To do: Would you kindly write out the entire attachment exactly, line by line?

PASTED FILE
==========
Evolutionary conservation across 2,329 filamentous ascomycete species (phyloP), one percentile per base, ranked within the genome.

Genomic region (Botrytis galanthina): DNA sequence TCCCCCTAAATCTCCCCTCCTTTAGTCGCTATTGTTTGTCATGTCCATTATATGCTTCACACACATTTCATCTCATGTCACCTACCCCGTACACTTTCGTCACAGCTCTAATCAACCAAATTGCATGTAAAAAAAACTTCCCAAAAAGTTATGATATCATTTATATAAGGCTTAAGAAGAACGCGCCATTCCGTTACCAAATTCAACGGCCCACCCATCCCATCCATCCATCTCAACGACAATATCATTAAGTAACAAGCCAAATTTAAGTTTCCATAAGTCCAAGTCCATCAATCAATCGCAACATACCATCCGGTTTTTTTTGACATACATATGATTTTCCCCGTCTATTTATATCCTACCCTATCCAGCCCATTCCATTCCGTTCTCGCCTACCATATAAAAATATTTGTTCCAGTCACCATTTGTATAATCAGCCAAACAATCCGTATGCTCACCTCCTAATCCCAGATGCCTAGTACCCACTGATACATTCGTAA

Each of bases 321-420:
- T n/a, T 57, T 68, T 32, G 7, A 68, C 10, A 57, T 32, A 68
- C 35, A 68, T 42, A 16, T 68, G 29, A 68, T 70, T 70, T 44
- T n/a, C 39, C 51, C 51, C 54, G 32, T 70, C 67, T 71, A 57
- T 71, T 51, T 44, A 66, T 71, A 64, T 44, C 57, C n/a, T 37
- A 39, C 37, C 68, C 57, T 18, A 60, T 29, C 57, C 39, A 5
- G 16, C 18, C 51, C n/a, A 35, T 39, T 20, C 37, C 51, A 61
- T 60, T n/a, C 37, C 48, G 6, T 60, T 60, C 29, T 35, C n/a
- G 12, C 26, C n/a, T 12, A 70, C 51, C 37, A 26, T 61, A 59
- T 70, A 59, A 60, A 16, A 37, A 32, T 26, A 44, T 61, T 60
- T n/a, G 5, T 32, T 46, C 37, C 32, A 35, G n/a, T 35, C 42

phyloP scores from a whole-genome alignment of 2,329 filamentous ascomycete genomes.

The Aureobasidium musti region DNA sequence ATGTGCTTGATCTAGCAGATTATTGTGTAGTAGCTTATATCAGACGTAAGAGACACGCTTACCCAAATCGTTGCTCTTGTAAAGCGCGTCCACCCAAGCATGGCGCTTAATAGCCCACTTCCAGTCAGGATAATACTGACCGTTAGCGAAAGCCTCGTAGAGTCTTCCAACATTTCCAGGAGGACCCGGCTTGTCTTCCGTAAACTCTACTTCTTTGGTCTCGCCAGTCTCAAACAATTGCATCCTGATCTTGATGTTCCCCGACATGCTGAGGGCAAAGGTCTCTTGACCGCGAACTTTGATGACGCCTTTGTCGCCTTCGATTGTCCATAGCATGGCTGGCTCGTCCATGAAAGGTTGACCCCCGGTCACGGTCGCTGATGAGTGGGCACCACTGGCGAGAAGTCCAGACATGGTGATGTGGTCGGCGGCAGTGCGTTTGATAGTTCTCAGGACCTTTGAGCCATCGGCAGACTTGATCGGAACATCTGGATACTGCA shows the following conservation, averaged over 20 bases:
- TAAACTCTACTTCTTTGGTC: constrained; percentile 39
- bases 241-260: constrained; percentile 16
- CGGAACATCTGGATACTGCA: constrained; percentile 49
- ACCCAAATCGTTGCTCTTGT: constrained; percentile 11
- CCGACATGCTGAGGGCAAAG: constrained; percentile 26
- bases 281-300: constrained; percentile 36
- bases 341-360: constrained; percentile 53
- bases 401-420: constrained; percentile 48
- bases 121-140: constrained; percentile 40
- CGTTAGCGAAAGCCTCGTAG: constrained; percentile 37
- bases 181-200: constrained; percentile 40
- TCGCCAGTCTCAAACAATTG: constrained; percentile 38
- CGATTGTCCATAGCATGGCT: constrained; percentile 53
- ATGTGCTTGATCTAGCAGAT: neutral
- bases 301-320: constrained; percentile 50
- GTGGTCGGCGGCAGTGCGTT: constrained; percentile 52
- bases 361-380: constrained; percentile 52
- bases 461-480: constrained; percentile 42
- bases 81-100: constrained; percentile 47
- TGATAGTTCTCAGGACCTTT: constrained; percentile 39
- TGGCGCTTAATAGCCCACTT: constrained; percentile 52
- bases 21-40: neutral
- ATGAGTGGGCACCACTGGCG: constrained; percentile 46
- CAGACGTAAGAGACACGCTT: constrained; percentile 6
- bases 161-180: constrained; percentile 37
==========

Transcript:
Evolutionary conservation across 2,329 filamentous ascomycete species (phyloP), one percentile per base, ranked within the genome.

Genomic region (Botrytis galanthina): DNA sequence TCCCCCTAAATCTCCCCTCCTTTAGTCGCTATTGTTTGTCATGTCCATTATATGCTTCACACACATTTCATCTCATGTCACCTACCCCGTACACTTTCGTCACAGCTCTAATCAACCAAATTGCATGTAAAAAAAACTTCCCAAAAAGTTATGATATCATTTATATAAGGCTTAAGAAGAACGCGCCATTCCGTTACCAAATTCAACGGCCCACCCATCCCATCCATCCATCTCAACGACAATATCATTAAGTAACAAGCCAAATTTAAGTTTCCATAAGTCCAAGTCCATCAATCAATCGCAACATACCATCCGGTTTTTTTTGACATACATATGATTTTCCCCGTCTATTTATATCCTACCCTATCCAGCCCATTCCATTCCGTTCTCGCCTACCATATAAAAATATTTGTTCCAGTCACCATTTGTATAATCAGCCAAACAATCCGTATGCTCACCTCCTAATCCCAGATGCCTAGTACCCACTGATACATTCGTAA

Each of bases 321-420:
- T n/a, T 57, T 68, T 32, G 7, A 68, C 10, A 57, T 32, A 68
- C 35, A 68, T 42, A 16, T 68, G 29, A 68, T 70, T 70, T 44
- T n/a, C 39, C 51, C 51, C 54, G 32, T 70, C 67, T 71, A 57
- T 71, T 51, T 44, A 66, T 71, A 64, T 44, C 57, C n/a, T 37
- A 39, C 37, C 68, C 57, T 18, A 60, T 29, C 57, C 39, A 5
- G 16, C 18, C 51, C n/a, A 35, T 39, T 20, C 37, C 51, A 61
- T 60, T n/a, C 37, C 48, G 6, T 60, T 60, C 29, T 35, C n/a
- G 12, C 26, C n/a, T 12, A 70, C 51, C 37, A 26, T 61, A 59
- T 70, A 59, A 60, A 16, A 37, A 32, T 26, A 44, T 61, T 60
- T n/a, G 5, T 32, T 46, C 37, C 32, A 35, G n/a, T 35, C 42

phyloP scores from a whole-genome alignment of 2,329 filamentous ascomycete genomes.

The Aureobasidium musti region DNA sequence ATGTGCTTGATCTAGCAGATTATTGTGTAGTAGCTTATATCAGACGTAAGAGACACGCTTACCCAAATCGTTGCTCTTGTAAAGCGCGTCCACCCAAGCATGGCGCTTAATAGCCCACTTCCAGTCAGGATAATACTGACCGTTAGCGAAAGCCTCGTAGAGTCTTCCAACATTTCCAGGAGGACCCGGCTTGTCTTCCGTAAACTCTACTTCTTTGGTCTCGCCAGTCTCAAACAATTGCATCCTGATCTTGATGTTCCCCGACATGCTGAGGGCAAAGGTCTCTTGACCGCGAACTTTGATGACGCCTTTGTCGCCTTCGATTGTCCATAGCATGGCTGGCTCGTCCATGAAAGGTTGACCCCCGGTCACGGTCGCTGATGAGTGGGCACCACTGGCGAGAAGTCCAGACATGGTGATGTGGTCGGCGGCAGTGCGTTTGATAGTTCTCAGGACCTTTGAGCCATCGGCAGACTTGATCGGAACATCTGGATACTGCA shows the following conservation, averaged over 20 bases:
- TAAACTCTACTTCTTTGGTC: constrained; percentile 39
- bases 241-260: constrained; percentile 16
- CGGAACATCTGGATACTGCA: constrained; percentile 49
- ACCCAAATCGTTGCTCTTGT: constrained; percentile 11
- CCGACATGCTGAGGGCAAAG: constrained; percentile 26
- bases 281-300: constrained; percentile 36
- bases 341-360: constrained; percentile 53
- bases 401-420: constrained; percentile 48
- bases 121-140: constrained; percentile 40
- CGTTAGCGAAAGCCTCGTAG: constrained; percentile 37
- bases 181-200: constrained; percentile 40
- TCGCCAGTCTCAAACAATTG: constrained; percentile 38
- CGATTGTCCATAGCATGGCT: constrained; percentile 53
- ATGTGCTTGATCTAGCAGAT: neutral
- bases 301-320: constrained; percentile 50
- GTGGTCGGCGGCAGTGCGTT: constrained; percentile 52
- bases 361-380: constrained; percentile 52
- bases 461-480: constrained; percentile 42
- bases 81-100: constrained; percentile 47
- TGATAGTTCTCAGGACCTTT: constrained; percentile 39
- TGGCGCTTAATAGCCCACTT: constrained; percentile 52
- bases 21-40: neutral
- ATGAGTGGGCACCACTGGCG: constrained; percentile 46
- CAGACGTAAGAGACACGCTT: constrained; percentile 6
- bases 161-180: constrained; percentile 37